2015 saw a mixed economic picture, as the Pakistan government managed to bring stability by exclusively focusing on indicators that could readily add to strengthening the economy, yet failed to deliver in areas critical for placing it on strong footing.
Despite giving stability, it could not lay the foundation for sustainable economic development. The poor performance on investment, savings and exports front remained poor, deepening its dependence on foreign lenders to run economic and financial affairs.
Similar to 2014, the federal government remained defensive in 2015 as a result of not fulfilling its commitments on achieving specific targets under the $6.2 billion International Monetary Fund (IMF) programme. It kept on running the economy by making monthly plans and in the process implemented policies that suffocated growth, increased unemployment and income inequality.
These policies also further deepened the stigma of a ‘pro-rich government’; it taxed the daily usable goods while giving subsidies to sugar barons.
Furthermore, to meet its targets, the government resorted to an unprecedented level of taxation, affecting the poor and middle-income groups more than the rich.
On the last day of 2015, the government increased the rate of General Sales Tax (GST) on diesel to 51%, which is used to run agriculture tube-wells and in public transport (highest rate for any good).
Transparency in economic decision-making was visibly lacking. The government did not make public its negotiations with Qatar for the $16 billion Liquefied Natural Gas deal. Questions were also raised over the manner the government approved road infrastructure projects under the
China Pakistan Economic Corridor (CEPC).
Unemployment rate jumped to a 13-year high of 8.3 %. Income inequality increased and the government again refused to release poverty data, which is increasing day by day. Investments and savings – the two fundamentals of strong economy – were ignored. Finance Minister Ishaq Dar rarely mentioned these two areas in his speeches. Exports could not pick despite the Generalised System of Preference (GSP) plus scheme.
The top most priorities of the government remained building foreign currency reserves, largely by borrowings, and curtailing budget deficit by cutting development spending and parking expenses outside the budget.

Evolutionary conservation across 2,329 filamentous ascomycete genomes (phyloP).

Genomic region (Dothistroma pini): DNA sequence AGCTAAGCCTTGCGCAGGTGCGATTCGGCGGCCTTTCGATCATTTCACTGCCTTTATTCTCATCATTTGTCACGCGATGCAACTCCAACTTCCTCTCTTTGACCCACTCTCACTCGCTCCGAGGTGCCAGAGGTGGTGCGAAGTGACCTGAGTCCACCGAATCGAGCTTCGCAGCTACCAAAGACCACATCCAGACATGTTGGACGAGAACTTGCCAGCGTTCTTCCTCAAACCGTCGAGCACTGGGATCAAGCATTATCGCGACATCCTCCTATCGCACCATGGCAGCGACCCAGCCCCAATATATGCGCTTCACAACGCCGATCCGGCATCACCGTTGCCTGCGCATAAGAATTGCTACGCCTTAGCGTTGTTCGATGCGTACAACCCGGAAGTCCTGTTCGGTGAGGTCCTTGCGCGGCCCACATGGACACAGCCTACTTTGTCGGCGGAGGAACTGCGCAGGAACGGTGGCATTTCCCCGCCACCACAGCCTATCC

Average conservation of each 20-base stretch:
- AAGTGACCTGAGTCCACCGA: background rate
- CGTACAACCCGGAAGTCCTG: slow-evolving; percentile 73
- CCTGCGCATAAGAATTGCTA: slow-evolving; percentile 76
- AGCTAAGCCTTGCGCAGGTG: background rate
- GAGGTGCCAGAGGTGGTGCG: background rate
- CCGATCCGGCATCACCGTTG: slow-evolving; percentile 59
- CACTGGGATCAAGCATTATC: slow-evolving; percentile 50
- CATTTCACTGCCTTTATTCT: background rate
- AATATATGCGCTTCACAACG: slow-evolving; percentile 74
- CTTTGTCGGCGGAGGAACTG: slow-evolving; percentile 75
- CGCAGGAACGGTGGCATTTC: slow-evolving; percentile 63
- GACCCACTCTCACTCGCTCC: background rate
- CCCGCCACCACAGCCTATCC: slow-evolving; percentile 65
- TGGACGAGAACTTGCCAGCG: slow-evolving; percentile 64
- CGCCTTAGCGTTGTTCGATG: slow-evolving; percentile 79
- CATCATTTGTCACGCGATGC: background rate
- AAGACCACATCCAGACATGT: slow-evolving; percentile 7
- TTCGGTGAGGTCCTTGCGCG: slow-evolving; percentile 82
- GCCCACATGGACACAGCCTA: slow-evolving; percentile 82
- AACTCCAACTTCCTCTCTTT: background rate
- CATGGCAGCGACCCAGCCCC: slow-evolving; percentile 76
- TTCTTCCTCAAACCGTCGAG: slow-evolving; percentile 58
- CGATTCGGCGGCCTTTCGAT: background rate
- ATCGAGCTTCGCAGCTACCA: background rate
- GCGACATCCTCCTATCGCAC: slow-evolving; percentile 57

As a result, the country’s total foreign currency reserves increased to historical level of $21.1 billion including $4.9 billion that are in the private hands.
Efforts must be praised
The increase in foreign reserves would allow the government to say adieu to the IMF in this year, providing much-needed space to take decisions ahead of the 2018 general elections.
Even if IMF prematurely suspends the programme and other international lenders stop budgetary support loans, the government will have sufficient foreign currency reserves to meet its international obligations for the next two years. However, Finance Minister Ishaq Dar would like to avail at least one more IMF tranche of $500 million. The low crude oil prices in the international market and appreciation of US dollar against other global currencies helped the government build reserves. On these two accounts, the government saved $3 billion to $4 billion in the last year.
In 2015, the government also remained successful in saving the IMF programme and took some tough decisions during the course of the year. However, in the last couple of months, its commitment towards structural reforms weakened, which might derail the privatisation process in 2016.
On the fiscal front, the government successfully managed the budgetary books to the satisfaction of the IMF.
Independent economists expressed serious reservations over the manner in which the Finance Ministry handled the books. They levelled allegations of figure-fudging. However, IMF did not pay much heed to these accusations, preferring to look at the government with a tender heart.
Taxation again remained a weak area and the base could not be broadened. The government missed its budgetary tax collection targets but the price of inefficiency was paid by the fellow citizens in shape of increased burden of indirect taxation.
It also gave another amnesty scheme for traders to whiten their black money.
Though the power sector bleeding could not be stopped and the circular debt again piled up to Rs661 billion, including arrears parked in a power holding company, the Ministry of Water and Power did slightly improve bill collection and marginally reduced line losses.
Overall, the $46-billion China Pakistan Economic Corridor, Vision 2025 that gave long-term plans and US-Pakistan Knowledge Corridor can be described as high points of the PML-N government in 2015.